IN THIS STIMULATING debut novel, protagonist Dr. Milt Davidson, a pathologist working at a NYC medical school, is recruited by the CIA to provide intelligence on Russian military bioweapons research involving odors that target the brain.

Under the guise of a research sabbatical on environmental exposures to noxious odors, as well as a cover of starting up a Moscow-based biopharmaceutical company focused on developing odor therapies for neurological diseases, the young scientist/novice spy quickly becomes entangled in romances with female spies that pose risks to both the mission and his life.

Because the sense of smell is the least studied and understood of our five senses, this novel introduces a potentially new drug therapy involving smelling defined odors, as well as insight into an international competition on the use of scents in bioweaponry.

Can Milt escape the scrutiny of the Russian military GRU? Can he gain the loyalty of the Jewish chemist who directs the Russian research on odor bioweapons? The answers to these questions unfold over the page-turning course of this exciting first novel breaking through the conventional genre, leaving us yearning for the sequel.

The science described is authentic, but the author speculates on new medical approaches for both the lay reader and scientist.

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In his debut novel, David M. Goldenberg hits it out of the park with The Scenturion Spy.

I suspect Dr. Milt Davidson, the main character of this spy-thriller, is autobiographical, building on Goldenberg’s experiences as a physician-scientist and biotech entrepreneur. The book begins with Milt and his efforts to build an academic career in cancer and neurologic research. A side project in olfactory receptors leads Davidson to form a pharmaceutical company for novel drug delivery. The CIA soon comes calling, and Milt is swept up into the world of international espionage, where countries race to use this technology as a bioweapon to deliver mind-altering signals. Central to the story is the romantic relationship between Milt and Marie Chalfont, an alluring woman who works for a Paris perfume company but has ties to both French Intelligence and the Israeli Mossad.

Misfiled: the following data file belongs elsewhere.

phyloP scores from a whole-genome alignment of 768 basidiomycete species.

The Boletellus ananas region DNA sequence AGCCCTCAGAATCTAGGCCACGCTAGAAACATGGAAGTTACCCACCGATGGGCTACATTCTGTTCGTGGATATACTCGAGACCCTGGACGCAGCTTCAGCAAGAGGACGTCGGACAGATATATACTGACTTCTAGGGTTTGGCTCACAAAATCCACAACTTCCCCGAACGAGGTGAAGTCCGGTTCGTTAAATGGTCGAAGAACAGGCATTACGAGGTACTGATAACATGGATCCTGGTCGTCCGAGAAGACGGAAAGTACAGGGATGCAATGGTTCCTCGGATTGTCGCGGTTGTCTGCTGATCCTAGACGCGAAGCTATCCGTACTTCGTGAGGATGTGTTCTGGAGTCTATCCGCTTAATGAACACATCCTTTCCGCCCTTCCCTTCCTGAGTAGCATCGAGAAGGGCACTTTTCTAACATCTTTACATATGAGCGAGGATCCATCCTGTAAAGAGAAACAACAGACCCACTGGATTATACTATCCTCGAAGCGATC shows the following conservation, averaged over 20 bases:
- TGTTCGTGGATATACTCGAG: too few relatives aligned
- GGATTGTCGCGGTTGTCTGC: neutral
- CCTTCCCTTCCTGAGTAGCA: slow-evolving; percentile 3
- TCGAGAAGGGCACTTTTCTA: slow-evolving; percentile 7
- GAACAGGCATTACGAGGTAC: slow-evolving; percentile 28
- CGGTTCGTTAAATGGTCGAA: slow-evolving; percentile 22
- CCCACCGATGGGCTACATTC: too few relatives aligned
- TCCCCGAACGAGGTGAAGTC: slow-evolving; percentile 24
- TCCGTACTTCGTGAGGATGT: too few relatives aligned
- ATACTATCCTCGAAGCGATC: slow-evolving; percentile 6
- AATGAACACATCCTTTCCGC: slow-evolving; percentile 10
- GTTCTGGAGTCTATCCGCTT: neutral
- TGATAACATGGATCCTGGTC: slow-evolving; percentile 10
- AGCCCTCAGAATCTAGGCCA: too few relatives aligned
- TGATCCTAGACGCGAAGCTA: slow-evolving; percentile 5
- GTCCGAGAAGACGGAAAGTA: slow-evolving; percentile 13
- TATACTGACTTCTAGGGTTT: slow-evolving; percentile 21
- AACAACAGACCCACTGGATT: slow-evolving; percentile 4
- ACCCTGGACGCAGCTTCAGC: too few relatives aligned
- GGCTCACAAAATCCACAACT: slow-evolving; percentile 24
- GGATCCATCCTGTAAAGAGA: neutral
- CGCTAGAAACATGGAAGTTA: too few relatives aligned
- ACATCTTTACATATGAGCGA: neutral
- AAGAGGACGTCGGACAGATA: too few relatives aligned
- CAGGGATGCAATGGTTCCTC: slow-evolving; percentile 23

The storyline moves across the streets of New York City, Paris, Tel Aviv, and Moscow, involving a myriad of characters that add to the intrigue. Venture capital from a Russian oligarch allows Milt to open an office and set up clinical trials in Moscow. He is soon active in the upper echelons of the scientific community and social elites of Moscow. Milt tries to learn more about Russian plans for olfactory bioweapons. Soon, suspicions arise that Marie might be a double agent for the Russians.

The Scenturion Spy is a captivating debut filled with intriguing characters. The storyline, set in the modern day, has all the attributes of a great spy novel and leaves you asking for the sequel.

James W. Freeman, Ph.D.
Retired Professor of Experimental Pathology,
Cancer Therapy and Research Center,
University of Texas Health Science Center,
San Antonio, Texas
Author of The Boys of Laurel

David Goldenberg tells the story of a physician-scientist becoming a spy for the CIA in olfaction weaponry. I loved it; he tells the story beautifully, with amazing details. The science, the startup issues, the departmental politics, the wrenching anguish, and dilemmas of entering the spy world while wanting to continue his fantastic research … all described faithfully while keeping the interest of the reader engaged. I greatly enjoyed it, and finished it in two sittings.

Azra Raza, M.D
Chan Soon-Shiong Professor of Medicine
Director, MDS Center
Columbia University Medical Center
Author of The First Cell: And the Human Costs of Pursuing Cancer to the Last